Bloomberg’s Chinese Hacking Report Is Wrong, Claims Apple

Posted on October 8, 2018 at 6:27 PM

Bloomberg’s Chinese Hacking Report Is Wrong, Claims Apple

A new controversy emerged last Thursday, after Bloomberg’s new report that uncovered Chinese agents’ hardware hacking efforts. The report titled “The Big Hack: How China Used a Tiny Chip to Infiltrate US Companies” claims that PLA (People’s Liberation Army) implanted chips into Super Micro servers’ motherboards.

The operation was done with a goal of compromising numerous systems and gain access to them. The report is complex and made in great detail, which require reading the original article to fully understand.

However, to quickly summarize it, the report claims that PLA managed to infiltrate Super Micro and sneak tiny hardware chips into its servers’ motherboards. Considering how large of a producer of hardware Super Micro really is, it is obvious why announcing something like this is a huge issue. The company has been known for supplying numerous companies and organizations, such as the Department of Homeland Security, Department of Defense, Congress, NASA, and many others.

How is Apple mixed up in this?

According to Bloomberg, the company Apple, known for its iPhones and other extremely popular products, is also among the victims of the hardware hacking operation. The report claims that Apple has been using Super Micro hardware for years, with the relationship between the two firms intensifying after 2013.

In fact, the company made plans to order around 6,000 of Super Micro’s servers back in 2014, for different projects that they were planning at the time. These servers ended up in around 17 locations around the world, including Chicago, New York, Los Angeles, San Jose, Tokyo, Hong Kong, Amsterdam, Singapore, and more. Not to mention the already existing 4,000 servers located in Oregon and North Carolina.

In the end, according to Bloomberg, Apple ended up using around 7,000 servers created by Super Micro. Soon after that, tiny chips were uncovered by the company’s security team. Bloomberg also claims that Apple has reported this to the FBI, although the entire affair was kept a secret, even within the company itself. One unnamed official even claims that Apple did not allow government investigators to access their facilities, nor the infected hardware.

Apple denied Bloomberg’s report

Soon after Bloomberg has published its report, Apple responded with a forceful denial of all of these claims. According to their response, Bloomberg has contacted the company multiple times over the course of the past year. Their claims of security incidents at Apple were sometimes vague and sometimes elaborate. However, the company claims that each time, they were false.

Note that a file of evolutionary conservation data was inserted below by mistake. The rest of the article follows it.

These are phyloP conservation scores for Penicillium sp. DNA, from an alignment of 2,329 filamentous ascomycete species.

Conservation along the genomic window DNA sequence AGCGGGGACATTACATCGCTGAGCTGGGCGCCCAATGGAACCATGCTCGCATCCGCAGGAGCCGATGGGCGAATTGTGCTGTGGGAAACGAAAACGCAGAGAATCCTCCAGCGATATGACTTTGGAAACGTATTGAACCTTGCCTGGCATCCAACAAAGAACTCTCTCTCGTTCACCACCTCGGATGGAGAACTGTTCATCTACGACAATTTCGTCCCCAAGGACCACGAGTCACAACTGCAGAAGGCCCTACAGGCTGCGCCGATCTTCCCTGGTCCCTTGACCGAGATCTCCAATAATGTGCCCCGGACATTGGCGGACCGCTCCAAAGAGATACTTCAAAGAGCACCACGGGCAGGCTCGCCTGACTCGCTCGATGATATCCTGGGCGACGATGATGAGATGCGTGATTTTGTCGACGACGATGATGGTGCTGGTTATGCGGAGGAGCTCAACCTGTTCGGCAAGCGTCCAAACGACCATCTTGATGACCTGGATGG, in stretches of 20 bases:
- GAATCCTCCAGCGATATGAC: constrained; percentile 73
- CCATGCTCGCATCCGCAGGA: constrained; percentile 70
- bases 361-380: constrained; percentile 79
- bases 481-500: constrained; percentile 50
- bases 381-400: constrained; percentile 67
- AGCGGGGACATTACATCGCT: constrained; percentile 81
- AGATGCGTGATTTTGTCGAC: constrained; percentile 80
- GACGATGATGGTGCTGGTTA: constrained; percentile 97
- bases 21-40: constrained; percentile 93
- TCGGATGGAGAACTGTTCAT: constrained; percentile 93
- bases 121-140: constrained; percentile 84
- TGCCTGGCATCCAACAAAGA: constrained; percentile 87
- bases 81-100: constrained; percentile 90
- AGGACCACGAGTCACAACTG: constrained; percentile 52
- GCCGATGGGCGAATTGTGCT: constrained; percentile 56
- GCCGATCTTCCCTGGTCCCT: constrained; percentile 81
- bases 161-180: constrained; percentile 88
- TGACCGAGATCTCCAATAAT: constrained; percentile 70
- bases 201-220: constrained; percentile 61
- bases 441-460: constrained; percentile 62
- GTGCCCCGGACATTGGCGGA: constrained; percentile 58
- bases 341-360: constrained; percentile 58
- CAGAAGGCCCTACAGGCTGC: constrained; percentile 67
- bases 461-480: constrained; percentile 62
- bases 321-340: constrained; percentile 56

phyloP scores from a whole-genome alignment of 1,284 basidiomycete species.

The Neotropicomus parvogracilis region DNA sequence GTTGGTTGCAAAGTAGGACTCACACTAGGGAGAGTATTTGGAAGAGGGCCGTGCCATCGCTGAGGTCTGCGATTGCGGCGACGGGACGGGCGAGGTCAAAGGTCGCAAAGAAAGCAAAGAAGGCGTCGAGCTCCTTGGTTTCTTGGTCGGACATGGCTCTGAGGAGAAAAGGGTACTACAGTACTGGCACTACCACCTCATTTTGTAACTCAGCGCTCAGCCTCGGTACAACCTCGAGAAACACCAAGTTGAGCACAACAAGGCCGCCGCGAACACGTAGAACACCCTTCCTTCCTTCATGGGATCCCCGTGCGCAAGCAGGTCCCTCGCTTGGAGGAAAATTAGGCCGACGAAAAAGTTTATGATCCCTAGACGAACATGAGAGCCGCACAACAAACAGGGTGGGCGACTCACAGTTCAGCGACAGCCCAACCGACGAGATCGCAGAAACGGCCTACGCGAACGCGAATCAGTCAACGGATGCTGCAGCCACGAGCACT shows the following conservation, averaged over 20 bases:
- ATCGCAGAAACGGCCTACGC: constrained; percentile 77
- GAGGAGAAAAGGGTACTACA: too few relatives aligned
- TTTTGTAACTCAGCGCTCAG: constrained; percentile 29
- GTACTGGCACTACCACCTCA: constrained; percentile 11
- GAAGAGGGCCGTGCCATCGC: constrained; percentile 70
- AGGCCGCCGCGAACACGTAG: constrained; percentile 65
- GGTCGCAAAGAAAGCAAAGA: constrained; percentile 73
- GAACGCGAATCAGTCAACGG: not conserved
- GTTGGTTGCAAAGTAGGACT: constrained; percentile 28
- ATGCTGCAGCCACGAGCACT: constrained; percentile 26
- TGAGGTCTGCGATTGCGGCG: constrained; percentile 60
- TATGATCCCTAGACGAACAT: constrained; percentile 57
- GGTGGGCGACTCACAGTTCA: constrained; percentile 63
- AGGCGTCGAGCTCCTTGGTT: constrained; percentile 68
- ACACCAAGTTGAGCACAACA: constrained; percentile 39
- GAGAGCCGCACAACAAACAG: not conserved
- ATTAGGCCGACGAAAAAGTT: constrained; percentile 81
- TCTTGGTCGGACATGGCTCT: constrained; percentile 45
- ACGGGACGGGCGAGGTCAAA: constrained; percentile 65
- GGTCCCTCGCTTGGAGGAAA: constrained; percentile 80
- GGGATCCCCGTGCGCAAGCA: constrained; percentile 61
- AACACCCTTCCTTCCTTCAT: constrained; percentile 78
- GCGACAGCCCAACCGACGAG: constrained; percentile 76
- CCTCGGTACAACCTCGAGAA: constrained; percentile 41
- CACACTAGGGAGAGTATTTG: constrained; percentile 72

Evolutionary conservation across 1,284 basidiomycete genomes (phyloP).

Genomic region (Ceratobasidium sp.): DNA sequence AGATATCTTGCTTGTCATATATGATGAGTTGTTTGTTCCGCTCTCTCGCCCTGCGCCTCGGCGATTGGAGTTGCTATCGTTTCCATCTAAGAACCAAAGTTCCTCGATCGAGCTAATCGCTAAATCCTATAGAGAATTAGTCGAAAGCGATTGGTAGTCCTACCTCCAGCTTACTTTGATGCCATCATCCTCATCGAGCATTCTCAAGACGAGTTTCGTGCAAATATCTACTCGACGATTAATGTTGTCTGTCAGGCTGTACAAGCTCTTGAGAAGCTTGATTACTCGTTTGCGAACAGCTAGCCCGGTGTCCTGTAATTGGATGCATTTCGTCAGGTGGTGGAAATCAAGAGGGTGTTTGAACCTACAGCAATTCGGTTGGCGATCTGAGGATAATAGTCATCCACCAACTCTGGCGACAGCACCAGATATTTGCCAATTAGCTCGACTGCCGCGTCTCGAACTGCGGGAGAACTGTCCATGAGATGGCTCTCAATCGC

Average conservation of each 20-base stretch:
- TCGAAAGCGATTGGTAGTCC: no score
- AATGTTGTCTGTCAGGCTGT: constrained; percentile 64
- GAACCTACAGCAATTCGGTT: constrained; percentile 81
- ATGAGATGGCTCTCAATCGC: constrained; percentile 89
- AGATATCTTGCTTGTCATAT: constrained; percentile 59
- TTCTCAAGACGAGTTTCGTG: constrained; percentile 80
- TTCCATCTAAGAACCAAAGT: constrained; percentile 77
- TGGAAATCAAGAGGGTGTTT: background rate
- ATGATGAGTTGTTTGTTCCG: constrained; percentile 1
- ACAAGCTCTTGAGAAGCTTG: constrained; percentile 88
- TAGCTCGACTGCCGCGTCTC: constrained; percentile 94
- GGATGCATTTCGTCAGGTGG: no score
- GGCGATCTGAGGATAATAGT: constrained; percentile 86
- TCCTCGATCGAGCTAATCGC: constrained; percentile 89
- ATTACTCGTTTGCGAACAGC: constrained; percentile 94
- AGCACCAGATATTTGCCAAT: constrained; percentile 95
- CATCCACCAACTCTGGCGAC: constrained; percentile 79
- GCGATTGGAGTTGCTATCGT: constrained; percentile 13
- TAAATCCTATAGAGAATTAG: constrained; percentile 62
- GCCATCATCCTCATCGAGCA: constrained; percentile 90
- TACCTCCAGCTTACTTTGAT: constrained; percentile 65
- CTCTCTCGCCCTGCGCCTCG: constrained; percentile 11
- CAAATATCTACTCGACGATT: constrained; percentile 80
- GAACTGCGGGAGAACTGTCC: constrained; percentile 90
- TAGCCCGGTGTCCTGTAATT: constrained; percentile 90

Apple also claims that they have conducted thorough internal investigations after each claim of a security incident, only to find nothing to support such claims. They openly and clearly stated that Apple has never found any malicious chips or other forms of hardware manipulation. Apple also claims that no security vulnerabilities were detected and that they have not had contact with any agency, including the FBI.

Not only that, but Apple also is not aware that the FBI is conducting any type of investigation that concerns the company, or its hardware. Apple also described security measures that it is conducting prior to any new software or hardware integration. All pieces of hardware are rigorously inspected for any type of vulnerability or flaw that might endanger the company and its customers.

In the end, Apple concluded its report by saying that it is disappointed with Bloomberg, which supposedly did not leave any possibility of having received the wrong information. Finally, Apple addressed its customers, claiming that all of these allegations were taken seriously and that the matter is being inspected each time when such claims are made.

What happens next?

Apple is known for making privacy and security one of the main aspects of its very identity. Because of this, a large hacking scandal such as the one described by Bloomberg may seriously damage the company’s reputation. Because of this, it is reasonable to assume that the company’s claims of inspecting each piece of hardware prior to using it are true.

On the other hand, Bloomberg claims to have detailed accounts from several Apple insiders, as well as multiple US officials who can confirm that their report is legitimate. Considering how serious the matters are, this is likely not the end of it for either Apple or Bloomberg. While it is not clear what will happen next, possible consequences may be quite serious for Apple, if these allegations turn out to be true.

Bloomberg's Chinese Hacking Report Is Wrong, Claims Apple
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Bloomberg's Chinese Hacking Report Is Wrong, Claims Apple
A new controversy emerged last Thursday, after Bloomberg's new report that uncovered Chinese agents' hardware hacking efforts. The report titled "The Big Hack: How China Used a Tiny Chip to Infiltrate US Companies" claims that PLA (People's Liberation Army) implanted chips into Super Micro servers' motherboards.
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